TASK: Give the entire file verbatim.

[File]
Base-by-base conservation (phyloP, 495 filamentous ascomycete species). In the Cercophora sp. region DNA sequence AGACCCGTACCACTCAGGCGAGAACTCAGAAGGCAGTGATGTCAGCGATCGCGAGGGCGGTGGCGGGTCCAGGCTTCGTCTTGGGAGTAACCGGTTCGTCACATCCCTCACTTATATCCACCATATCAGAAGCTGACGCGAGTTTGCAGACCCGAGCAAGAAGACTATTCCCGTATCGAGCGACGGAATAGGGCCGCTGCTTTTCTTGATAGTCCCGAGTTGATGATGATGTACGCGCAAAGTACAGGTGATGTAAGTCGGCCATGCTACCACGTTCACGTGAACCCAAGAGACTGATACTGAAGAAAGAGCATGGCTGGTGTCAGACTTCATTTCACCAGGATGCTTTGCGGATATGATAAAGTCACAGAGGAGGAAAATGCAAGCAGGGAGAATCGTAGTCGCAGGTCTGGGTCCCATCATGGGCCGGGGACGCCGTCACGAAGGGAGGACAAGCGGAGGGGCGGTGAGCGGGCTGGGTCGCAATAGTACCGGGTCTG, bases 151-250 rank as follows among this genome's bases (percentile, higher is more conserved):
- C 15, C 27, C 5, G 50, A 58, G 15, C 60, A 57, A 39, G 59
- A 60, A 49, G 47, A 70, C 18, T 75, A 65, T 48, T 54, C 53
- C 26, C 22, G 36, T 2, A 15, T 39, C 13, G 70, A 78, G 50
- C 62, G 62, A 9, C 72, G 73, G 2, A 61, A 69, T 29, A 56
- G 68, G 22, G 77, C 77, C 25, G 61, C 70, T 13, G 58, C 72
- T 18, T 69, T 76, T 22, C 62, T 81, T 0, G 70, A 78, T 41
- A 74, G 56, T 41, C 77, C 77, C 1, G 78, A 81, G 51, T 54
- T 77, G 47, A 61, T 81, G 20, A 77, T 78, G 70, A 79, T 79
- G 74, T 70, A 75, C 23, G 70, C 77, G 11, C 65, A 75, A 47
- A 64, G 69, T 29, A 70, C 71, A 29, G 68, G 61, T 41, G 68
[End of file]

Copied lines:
Base-by-base conservation (phyloP, 495 filamentous ascomycete species). In the Cercophora sp. region DNA sequence AGACCCGTACCACTCAGGCGAGAACTCAGAAGGCAGTGATGTCAGCGATCGCGAGGGCGGTGGCGGGTCCAGGCTTCGTCTTGGGAGTAACCGGTTCGTCACATCCCTCACTTATATCCACCATATCAGAAGCTGACGCGAGTTTGCAGACCCGAGCAAGAAGACTATTCCCGTATCGAGCGACGGAATAGGGCCGCTGCTTTTCTTGATAGTCCCGAGTTGATGATGATGTACGCGCAAAGTACAGGTGATGTAAGTCGGCCATGCTACCACGTTCACGTGAACCCAAGAGACTGATACTGAAGAAAGAGCATGGCTGGTGTCAGACTTCATTTCACCAGGATGCTTTGCGGATATGATAAAGTCACAGAGGAGGAAAATGCAAGCAGGGAGAATCGTAGTCGCAGGTCTGGGTCCCATCATGGGCCGGGGACGCCGTCACGAAGGGAGGACAAGCGGAGGGGCGGTGAGCGGGCTGGGTCGCAATAGTACCGGGTCTG, bases 151-250 rank as follows among this genome's bases (percentile, higher is more conserved):
- C 15, C 27, C 5, G 50, A 58, G 15, C 60, A 57, A 39, G 59
- A 60, A 49, G 47, A 70, C 18, T 75, A 65, T 48, T 54, C 53
- C 26, C 22, G 36, T 2, A 15, T 39, C 13, G 70, A 78, G 50
- C 62, G 62, A 9, C 72, G 73, G 2, A 61, A 69, T 29, A 56
- G 68, G 22, G 77, C 77, C 25, G 61, C 70, T 13, G 58, C 72
- T 18, T 69, T 76, T 22, C 62, T 81, T 0, G 70, A 78, T 41
- A 74, G 56, T 41, C 77, C 77, C 1, G 78, A 81, G 51, T 54
- T 77, G 47, A 61, T 81, G 20, A 77, T 78, G 70, A 79, T 79
- G 74, T 70, A 75, C 23, G 70, C 77, G 11, C 65, A 75, A 47
- A 64, G 69, T 29, A 70, C 71, A 29, G 68, G 61, T 41, G 68